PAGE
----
"On August 22, 1975 Harry J. and Brenda K. Willis purchased a used Concord mobile home from Mustang Mobile Homes of Alabama and executed a `credit sale contract and security agreement' granting Mustang a security interest in the home. That same day, Mustang assigned all of its rights in the secured collateral or proceeds thereof to Midland Guardian Company. Although the Willises had signed the contract and security agreement for the mobile home, John and Lois McGugin, Mrs. Willis's parents, made all the payments on the mobile home and lived in it. "In 1976 H.L. Williams was employed by Barrett Mobile Home Transport, a Minnesota corporation, as a mobile home mover. On the morning of August 23, 1976 Williams arrived in Jackson, Alabama to transport the McGugins' mobile home to Irvington, Alabama. After placing the trailer on the carrying frame, Williams inspected the frame's undercarriage, put air in its tires, and hitched the frame to his truck cab. Williams then attempted to move the mobile home from a small dirt road adjoining the McGugins' trailer park lot onto a paved two lane highway which abutted the park. To reach the two lane highway, Williams had to drive his truck and carrying frame up the dirt road, over a hump two feet in front of the paved highway, and onto the highway itself. The carrying frame was supported by a series of three axles. When the frame's third axle attempted to traverse the hump, it rose approximately one foot off the dirt road and then returned to the ground. The frame's `tongue' simultaneously dug a hole in the asphalt of the highway and the roof, sides, and floor of the McGugins' mobile home cracked. Williams moved the damaged mobile home back onto the dirt road leading from the trailer park to the paved highway but refused to return it to the McGugins' lot within the park. Williams proceeded to contact Barrett's district manager in Birmingham, Alabama, who subsequently appeared in Jackson. Neither Barrett nor Williams offered to repair the damaged trailer at Barrett's expense or to move it back onto the McGugins' trailer park lot. "Almost immediately after the accident, Barrett's district manager asked Mr. Sol Stewart, owner of a mobile home dealership in Jackson, Alabama, to remove the mobile home from the trailer park to his mobile home dealership lot until Barrett decided what it would ultimately do with the home. Stewart complied with this request and the home remained on his storage lot for three or four months thereafter until agents of Mustang Mobile Homes repossessed it in April 1977 for the benefit of Midland Guardian. Stewart charged Barrett ten dollars for moving the home but did not receive any money for storing it. "On September [1], 1976 John and Lois McGugin filed a three count complaint in the Circuit Court of Clarke County against Barrett and Williams. Count one alleged that these defendants had breached their contract to move plaintiffs' mobile home from Jackson to Mobile, Alabama by failing to move same. Count two charged defendants with negligence in moving the mobile home. Count three stated that defendants had converted the home to their use. Defendants moved the court to change the venue of the action from Clarke County to Jefferson County on the grounds that Barrett was a foreign corporation which did not do business by agent in Clarke County. *1369 "After their venue motion was denied, defendants then filed an answer and counterclaim. Plaintiffs denied the counterclaim. The case was tried before a jury on the breach of contract and negligence counts of the complaint. A verdict was rendered for plaintiffs in the amount of $3,536. Defendants moved for a judgment n.o.v. or, in the alternative, for a new trial. These motions were denied. An appeal was perfected and several issues were raised, among them being the question of proper venue." The Court of Civil Appeals concluded: "Article 12, § 232 of the Alabama Constitution and § 6-3-7, Code 1975, prohibit the maintenance of a lawsuit in a county against a foreign corporation qualified to do business in this state where the corporation was not doing business by agent in the county at the time the lawsuit was filed. Bolton v. White Motor Co., 239 Ala. 168, 194 So. 510 (1940). Moreover, this rule obtains `regardless of whether it [i.e., the corporation] is sued jointly with someone as to whom venue is good in that county.' Roland Pugh Mining Co. v. Smith, 388 So. 2d 977 (Ala.1980). Thus, if Barrett, a Minnesota corporation licensed to do business in Alabama, was not doing business in Clarke County at the time plaintiffs instituted their lawsuit against Barrett and Williams, the circuit court erred in refusing to transfer the case to Jefferson County, where Barrett conceded that it was doing business on September 1, 1976. * * * * * * Barrett was not doing business by agent in Clarke County when this action was commenced in its circuit court and that court erred to reversal in refusing to transfer this case to Jefferson County." We disagree.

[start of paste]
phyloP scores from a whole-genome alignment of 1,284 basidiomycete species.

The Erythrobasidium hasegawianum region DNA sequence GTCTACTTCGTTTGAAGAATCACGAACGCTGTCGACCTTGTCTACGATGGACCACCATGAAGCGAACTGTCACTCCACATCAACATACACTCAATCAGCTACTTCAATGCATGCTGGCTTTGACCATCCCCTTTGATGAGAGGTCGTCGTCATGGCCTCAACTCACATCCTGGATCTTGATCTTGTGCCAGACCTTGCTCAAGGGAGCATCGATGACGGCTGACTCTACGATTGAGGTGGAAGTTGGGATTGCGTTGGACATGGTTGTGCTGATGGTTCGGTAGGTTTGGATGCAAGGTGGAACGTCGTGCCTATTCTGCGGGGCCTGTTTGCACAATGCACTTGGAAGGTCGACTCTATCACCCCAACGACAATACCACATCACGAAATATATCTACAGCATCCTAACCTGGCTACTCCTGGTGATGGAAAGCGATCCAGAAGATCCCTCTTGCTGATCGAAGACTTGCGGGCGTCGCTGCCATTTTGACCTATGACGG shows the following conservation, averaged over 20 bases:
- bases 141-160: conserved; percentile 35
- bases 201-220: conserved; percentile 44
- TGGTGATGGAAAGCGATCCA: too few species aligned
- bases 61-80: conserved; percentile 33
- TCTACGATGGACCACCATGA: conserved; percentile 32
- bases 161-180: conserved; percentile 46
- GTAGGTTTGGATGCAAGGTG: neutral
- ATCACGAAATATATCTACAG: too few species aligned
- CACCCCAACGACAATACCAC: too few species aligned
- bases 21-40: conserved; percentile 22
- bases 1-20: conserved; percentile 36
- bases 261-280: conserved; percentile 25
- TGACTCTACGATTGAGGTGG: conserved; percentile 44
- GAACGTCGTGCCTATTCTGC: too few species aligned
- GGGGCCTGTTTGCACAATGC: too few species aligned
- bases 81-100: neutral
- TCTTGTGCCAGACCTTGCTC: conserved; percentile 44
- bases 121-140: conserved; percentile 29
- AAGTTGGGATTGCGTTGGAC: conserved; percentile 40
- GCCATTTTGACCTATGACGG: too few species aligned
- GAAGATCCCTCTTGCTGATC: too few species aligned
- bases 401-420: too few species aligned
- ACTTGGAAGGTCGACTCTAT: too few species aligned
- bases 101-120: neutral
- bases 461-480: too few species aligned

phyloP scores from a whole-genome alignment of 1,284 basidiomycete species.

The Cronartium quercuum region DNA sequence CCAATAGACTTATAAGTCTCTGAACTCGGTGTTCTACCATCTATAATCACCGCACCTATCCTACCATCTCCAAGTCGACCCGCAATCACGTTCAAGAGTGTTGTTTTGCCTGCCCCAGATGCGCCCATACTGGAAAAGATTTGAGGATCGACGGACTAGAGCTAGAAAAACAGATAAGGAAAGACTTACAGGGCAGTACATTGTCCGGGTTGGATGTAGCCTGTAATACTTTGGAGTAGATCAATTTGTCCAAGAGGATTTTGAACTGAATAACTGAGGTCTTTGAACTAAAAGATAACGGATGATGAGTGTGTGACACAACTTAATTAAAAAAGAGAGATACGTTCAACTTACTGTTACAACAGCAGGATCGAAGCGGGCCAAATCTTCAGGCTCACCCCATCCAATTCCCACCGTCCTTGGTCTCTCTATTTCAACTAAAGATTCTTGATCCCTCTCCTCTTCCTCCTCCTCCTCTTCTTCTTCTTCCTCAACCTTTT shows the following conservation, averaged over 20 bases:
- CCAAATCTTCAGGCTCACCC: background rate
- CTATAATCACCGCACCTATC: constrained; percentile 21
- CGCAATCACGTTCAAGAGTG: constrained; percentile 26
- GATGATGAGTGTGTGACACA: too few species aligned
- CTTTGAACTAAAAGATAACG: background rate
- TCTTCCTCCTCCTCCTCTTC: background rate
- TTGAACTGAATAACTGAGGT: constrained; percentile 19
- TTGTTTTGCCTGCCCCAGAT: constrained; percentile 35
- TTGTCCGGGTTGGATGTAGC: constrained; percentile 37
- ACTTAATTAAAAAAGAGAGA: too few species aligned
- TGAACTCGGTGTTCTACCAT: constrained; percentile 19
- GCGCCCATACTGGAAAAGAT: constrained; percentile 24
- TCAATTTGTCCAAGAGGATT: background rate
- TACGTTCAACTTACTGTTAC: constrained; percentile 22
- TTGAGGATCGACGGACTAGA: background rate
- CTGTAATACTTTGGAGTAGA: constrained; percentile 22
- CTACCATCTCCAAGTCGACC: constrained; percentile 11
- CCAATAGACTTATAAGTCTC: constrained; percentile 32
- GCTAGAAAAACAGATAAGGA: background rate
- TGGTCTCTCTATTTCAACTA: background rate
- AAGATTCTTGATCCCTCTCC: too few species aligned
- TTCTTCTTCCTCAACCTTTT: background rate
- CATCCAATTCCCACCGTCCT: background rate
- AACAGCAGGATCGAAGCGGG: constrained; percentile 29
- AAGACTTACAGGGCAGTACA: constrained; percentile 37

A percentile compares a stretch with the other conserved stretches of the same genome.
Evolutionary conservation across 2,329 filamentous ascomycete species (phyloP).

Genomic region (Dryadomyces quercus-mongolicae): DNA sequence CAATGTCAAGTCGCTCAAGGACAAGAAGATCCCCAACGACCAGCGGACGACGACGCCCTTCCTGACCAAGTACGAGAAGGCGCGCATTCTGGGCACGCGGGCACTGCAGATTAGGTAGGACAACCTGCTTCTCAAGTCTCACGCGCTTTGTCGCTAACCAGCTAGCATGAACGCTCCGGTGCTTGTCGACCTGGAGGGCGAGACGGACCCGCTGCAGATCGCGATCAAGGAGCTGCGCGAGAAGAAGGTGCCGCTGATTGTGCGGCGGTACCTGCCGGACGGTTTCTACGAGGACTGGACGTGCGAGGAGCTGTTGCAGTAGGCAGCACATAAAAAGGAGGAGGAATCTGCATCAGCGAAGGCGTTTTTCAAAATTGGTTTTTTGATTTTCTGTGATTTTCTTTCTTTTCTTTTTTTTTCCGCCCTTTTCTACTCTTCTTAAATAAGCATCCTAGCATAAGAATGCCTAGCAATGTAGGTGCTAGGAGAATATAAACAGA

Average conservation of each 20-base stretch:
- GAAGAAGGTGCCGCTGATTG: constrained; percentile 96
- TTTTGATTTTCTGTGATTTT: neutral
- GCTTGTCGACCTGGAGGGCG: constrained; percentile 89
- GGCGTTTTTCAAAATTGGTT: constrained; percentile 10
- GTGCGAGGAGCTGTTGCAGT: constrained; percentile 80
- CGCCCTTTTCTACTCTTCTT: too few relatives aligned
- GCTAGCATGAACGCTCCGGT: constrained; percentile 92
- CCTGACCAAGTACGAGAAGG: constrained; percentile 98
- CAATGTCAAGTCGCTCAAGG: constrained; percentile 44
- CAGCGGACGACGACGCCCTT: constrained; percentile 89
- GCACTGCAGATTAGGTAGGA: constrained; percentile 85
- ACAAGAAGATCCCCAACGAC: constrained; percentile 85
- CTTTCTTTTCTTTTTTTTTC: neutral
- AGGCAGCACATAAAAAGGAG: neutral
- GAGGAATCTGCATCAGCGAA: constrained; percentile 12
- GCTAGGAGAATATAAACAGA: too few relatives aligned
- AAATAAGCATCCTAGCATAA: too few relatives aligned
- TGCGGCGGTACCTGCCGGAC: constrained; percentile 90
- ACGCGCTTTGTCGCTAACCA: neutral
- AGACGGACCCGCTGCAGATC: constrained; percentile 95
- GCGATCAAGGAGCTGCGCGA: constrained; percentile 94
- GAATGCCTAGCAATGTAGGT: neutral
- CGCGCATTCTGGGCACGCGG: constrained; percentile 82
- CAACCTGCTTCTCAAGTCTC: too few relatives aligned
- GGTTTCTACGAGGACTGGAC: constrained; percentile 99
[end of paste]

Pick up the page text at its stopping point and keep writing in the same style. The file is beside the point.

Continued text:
Article 12, § 232, Constitution of Alabama, 1901 states the following: